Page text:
Leading better is as much about honing your craft, as it is about empowering teams to channel their energies towards achieving organisational objectives
Words by Anshuman Tiwari
Managing ourselves, our teams, and businesses is the true essence of effective leadership. While many leadership models are marketed extensively to sell courses and books, the heart of leadership lies in practical and proficient management practices.
Leadership is a verb, not a noun. It’s in the doing, not just the talking.
I believe all of us are a work in progress and getting better. We are all on a continuous journey of improvement. While leadership models often present a polished template that worked for a specific individual, it’s important to recognize that the leaders we admire have faced their unique life circumstances and challenges. It’s useful to have role models but elevating them to godlike status is counterproductive – it transforms us into mere fans rather than active participants in our growth.
The solution lies in mastering the art of effective management with the resources we possess – essentially, playing our cards right. There are three key themes that guide us in managing better:
– Being mindful and emotionally balanced
– Accomplishing tasks with quality
– Efficient time management and productivity
When we manage ourselves adeptly, we maximize our potential and make the most of our current circumstances. This not only allows us to become the role models others seek to emulate, but also fosters personal growth.
Managing Our Teams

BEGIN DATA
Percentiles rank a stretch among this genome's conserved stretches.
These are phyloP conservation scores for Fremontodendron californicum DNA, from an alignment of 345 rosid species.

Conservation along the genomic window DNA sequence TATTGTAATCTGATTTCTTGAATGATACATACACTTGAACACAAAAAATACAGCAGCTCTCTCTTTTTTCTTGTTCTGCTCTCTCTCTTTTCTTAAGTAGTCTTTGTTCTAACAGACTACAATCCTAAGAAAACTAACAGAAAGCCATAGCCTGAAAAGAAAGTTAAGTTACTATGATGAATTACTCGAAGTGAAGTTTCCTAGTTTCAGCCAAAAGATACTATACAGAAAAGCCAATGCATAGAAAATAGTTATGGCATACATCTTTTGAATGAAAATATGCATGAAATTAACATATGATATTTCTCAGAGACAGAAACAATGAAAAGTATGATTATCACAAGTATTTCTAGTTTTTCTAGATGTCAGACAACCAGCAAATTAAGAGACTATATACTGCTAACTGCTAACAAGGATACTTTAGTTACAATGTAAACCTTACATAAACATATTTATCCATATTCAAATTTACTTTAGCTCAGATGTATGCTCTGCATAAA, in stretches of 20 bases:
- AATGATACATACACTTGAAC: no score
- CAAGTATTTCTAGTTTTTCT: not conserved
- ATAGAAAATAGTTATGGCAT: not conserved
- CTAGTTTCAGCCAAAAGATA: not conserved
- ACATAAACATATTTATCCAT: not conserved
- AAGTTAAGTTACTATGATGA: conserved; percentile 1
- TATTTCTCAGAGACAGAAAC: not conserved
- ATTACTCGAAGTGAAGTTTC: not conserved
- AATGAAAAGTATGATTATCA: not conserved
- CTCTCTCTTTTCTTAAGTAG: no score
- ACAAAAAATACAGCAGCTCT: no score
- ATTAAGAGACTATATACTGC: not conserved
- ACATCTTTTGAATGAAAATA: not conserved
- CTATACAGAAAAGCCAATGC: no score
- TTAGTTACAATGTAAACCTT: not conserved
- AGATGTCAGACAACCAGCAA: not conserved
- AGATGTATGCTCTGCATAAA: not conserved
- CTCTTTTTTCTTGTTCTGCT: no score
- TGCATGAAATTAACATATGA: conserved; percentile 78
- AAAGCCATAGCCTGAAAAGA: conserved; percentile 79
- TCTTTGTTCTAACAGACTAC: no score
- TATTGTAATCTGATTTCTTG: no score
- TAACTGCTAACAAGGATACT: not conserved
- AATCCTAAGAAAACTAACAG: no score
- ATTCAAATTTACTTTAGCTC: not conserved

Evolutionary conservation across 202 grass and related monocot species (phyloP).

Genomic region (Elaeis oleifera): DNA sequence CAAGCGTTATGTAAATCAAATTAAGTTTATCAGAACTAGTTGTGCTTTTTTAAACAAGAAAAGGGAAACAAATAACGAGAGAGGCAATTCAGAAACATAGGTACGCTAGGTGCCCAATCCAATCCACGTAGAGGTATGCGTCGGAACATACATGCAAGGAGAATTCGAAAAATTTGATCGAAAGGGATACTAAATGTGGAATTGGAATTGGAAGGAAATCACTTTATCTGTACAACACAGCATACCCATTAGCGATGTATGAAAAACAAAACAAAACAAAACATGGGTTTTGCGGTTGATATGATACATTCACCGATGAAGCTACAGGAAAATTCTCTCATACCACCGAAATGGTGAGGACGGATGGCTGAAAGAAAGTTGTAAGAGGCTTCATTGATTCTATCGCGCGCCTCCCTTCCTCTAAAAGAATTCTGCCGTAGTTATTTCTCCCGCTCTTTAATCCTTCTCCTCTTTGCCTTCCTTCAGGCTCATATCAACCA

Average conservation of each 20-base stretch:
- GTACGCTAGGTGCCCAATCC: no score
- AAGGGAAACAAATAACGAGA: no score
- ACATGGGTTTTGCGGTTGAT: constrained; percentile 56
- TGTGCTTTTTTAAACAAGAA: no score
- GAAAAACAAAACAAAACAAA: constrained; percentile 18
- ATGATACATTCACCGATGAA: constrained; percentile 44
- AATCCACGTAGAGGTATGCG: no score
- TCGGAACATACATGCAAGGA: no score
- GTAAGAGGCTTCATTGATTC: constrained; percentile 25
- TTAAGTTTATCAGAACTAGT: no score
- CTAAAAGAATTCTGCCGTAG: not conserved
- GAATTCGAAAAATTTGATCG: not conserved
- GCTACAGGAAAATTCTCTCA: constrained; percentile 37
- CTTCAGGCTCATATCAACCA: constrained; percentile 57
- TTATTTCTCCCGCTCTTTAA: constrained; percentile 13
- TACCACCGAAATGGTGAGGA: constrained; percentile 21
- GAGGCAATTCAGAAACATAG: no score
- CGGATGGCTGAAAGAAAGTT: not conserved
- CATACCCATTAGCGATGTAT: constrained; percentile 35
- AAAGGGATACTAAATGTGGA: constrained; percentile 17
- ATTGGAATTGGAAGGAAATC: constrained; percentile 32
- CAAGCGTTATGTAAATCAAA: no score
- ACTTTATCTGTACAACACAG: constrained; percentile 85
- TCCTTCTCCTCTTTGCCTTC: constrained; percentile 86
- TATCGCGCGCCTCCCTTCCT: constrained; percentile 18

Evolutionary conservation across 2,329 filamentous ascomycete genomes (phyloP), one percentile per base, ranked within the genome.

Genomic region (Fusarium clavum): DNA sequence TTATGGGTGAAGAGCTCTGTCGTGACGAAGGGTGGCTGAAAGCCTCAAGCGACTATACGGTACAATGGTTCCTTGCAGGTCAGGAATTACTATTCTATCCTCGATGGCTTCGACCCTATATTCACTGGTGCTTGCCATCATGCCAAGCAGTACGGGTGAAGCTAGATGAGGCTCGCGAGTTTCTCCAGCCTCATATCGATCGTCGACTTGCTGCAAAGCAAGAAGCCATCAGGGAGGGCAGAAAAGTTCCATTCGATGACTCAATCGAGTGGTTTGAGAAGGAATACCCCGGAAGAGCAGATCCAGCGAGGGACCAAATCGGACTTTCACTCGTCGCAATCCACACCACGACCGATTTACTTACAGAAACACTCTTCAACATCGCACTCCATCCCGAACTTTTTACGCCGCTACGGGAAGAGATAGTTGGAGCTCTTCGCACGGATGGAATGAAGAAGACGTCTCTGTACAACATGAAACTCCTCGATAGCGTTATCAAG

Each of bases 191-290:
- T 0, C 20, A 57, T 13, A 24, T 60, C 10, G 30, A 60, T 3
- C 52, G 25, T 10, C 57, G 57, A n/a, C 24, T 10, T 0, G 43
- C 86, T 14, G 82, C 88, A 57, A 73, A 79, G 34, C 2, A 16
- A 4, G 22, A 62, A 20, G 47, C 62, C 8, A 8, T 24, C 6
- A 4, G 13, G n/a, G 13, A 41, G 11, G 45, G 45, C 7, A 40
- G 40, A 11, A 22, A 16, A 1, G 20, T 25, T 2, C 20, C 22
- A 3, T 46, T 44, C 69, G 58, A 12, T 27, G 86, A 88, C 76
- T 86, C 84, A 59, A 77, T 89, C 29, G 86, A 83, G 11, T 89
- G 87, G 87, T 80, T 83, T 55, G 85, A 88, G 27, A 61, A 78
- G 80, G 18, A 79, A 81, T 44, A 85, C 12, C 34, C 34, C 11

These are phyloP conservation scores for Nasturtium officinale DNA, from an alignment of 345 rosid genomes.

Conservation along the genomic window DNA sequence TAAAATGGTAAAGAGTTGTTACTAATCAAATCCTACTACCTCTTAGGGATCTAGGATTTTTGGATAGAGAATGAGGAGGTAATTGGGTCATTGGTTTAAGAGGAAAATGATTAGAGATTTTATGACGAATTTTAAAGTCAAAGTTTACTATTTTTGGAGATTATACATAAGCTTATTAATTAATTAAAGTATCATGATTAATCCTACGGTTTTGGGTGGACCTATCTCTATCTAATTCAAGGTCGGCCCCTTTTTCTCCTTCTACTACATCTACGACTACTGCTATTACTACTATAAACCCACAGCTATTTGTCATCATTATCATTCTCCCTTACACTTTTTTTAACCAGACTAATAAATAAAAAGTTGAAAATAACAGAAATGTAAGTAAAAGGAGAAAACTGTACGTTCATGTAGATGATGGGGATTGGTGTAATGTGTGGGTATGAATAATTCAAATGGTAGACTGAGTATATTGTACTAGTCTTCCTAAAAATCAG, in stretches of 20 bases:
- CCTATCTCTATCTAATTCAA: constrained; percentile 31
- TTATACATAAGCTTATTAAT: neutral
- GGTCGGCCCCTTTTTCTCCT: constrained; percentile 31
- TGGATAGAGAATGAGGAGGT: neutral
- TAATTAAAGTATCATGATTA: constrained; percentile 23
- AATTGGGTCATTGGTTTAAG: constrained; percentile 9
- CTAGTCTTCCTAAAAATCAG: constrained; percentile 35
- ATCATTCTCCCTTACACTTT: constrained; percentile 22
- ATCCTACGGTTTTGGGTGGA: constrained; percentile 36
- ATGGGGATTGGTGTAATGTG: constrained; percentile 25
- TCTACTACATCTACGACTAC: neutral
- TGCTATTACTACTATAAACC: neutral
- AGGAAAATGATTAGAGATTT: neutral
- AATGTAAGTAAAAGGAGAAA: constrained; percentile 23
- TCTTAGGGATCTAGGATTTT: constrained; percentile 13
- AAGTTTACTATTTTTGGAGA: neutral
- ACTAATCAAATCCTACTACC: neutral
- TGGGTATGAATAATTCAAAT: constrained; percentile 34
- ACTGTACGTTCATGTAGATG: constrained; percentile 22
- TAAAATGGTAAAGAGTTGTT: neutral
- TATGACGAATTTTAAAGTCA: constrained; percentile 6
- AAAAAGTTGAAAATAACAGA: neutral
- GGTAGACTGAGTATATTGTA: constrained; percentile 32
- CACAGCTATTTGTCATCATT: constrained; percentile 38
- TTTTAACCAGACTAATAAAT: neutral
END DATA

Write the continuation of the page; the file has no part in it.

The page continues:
– Addressing the social needs of the team
– Recognizing potential and performance
– Utilising varied approaches to sustain team motivation
Skillfully managing teams results in cohesive collaboration and collective achievement. A well-managed team is greater than the sum of its parts.
Managing Our Business
– Prioritizing revenue and profit
– Maintaining a future-oriented perspective to tackle new challenges
– Applying a commercial and business mindset
Effective business management is the ultimate goal of our efforts, contributing to the success of the entire organization.
Overhyping leadership sets unrealistic expectations and fuels ambitions that might not be backed by genuine talent and effort. A more pragmatic approach is to stay grounded and focus on leveraging our current resources effectively. This doesn’t mean discrediting leadership courses and books; they can be valuable tools for growth. The concern lies in attempting to universally apply leadership principles. By definition, leadership requires a limited number of leaders, and not everyone can occupy that role.
As you explore ways to “Manage Better to Lead Better,” consider these insightful books:
- “Leaders Eat Last” by Simon Sinek – Discover the importance of leadership in nurturing strong teams.
- “Mindset: The New Psychology of Success” by Carol S. Dweck – Explore the power of adopting a growth mindset for effective leadership.
- “Drive: The Surprising Truth About What Motivates Us” by Daniel H. Pink – Uncover the science of motivation and its role in leadership.
In the pursuit of effective leadership, the key lies in skillful management of ourselves, our teams, and our business endeavours. While leadership models might oversell their universal applicability, focusing on practical and personalised management strategies allows us to make the most of our unique circumstances and drive real progress.
Remember, leadership is not just a noun; it’s the actions we take to lead by example.
Anshuman Tiwari is the Global Head of Operational Excellence at DXC Technology. With over 25 years of experience in transformation, innovation, quality, and simplification, he is a passionate and results-oriented leader who delivers world-class operations excellence to clients across multiple industries.
He is also an ASQ Fellow, a LinkedIn Top Voice for Career Coaching, and a mid-career coach, who loves to share his knowledge and expertise with others. He has taught quality principles, methods, and tools to over 10,000 professionals, and helped clients win several quality awards, including the Deming Prize. He has also led initiatives that generated over $250 million in benefits, focusing on composite outcomes around revenue, cost, customers, and employees.